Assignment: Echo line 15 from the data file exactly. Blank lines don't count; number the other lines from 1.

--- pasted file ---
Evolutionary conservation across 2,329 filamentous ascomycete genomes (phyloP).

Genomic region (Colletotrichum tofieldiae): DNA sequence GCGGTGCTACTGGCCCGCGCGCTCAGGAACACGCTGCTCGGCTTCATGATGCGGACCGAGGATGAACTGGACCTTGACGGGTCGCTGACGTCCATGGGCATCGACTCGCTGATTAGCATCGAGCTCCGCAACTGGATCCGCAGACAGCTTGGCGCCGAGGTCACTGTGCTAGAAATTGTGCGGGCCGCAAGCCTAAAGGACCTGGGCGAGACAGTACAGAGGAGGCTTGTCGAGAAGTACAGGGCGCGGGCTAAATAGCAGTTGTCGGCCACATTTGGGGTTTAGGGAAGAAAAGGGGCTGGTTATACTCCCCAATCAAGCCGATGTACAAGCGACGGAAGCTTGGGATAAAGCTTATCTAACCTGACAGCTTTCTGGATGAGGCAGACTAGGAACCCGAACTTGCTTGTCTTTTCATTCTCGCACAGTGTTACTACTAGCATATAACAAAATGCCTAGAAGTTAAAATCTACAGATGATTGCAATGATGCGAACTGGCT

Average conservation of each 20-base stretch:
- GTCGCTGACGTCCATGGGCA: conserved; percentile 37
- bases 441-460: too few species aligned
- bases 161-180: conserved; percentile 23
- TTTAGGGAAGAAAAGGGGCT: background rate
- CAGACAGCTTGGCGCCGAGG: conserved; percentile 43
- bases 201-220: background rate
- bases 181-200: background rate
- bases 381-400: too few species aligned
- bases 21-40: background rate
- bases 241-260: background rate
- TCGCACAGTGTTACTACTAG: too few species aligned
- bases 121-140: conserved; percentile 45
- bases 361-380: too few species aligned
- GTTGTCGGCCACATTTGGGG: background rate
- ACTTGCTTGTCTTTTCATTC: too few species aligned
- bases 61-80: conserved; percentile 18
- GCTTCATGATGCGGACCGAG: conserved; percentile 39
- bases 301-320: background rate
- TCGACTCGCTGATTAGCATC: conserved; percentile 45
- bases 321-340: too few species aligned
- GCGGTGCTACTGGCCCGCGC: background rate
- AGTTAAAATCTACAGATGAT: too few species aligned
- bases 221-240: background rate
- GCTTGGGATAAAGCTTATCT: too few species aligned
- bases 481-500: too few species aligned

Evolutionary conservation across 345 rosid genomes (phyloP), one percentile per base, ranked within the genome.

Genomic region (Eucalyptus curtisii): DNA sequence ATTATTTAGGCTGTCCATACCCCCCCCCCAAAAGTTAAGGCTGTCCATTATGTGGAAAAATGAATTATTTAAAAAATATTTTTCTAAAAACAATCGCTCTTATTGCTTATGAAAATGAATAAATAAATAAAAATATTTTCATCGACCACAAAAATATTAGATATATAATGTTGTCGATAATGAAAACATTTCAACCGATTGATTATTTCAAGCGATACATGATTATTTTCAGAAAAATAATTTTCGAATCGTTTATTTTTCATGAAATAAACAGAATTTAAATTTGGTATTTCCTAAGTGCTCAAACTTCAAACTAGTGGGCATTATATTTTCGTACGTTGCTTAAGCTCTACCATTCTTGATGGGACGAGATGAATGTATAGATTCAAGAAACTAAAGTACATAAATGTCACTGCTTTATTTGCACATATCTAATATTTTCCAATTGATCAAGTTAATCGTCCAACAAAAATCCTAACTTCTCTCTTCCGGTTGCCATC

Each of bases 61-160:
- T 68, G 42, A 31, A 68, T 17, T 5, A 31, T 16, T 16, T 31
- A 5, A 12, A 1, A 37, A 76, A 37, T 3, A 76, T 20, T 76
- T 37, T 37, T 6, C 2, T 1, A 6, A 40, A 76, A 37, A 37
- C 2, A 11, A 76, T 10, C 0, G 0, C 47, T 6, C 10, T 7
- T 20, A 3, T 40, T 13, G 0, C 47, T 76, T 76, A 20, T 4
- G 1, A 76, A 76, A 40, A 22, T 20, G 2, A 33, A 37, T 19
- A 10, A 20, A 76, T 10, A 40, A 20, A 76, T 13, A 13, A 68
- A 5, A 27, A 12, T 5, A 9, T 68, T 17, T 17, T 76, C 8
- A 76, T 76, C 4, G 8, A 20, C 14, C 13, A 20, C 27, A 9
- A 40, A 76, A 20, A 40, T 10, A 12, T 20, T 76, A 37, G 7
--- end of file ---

- bases 121-140: conserved; percentile 45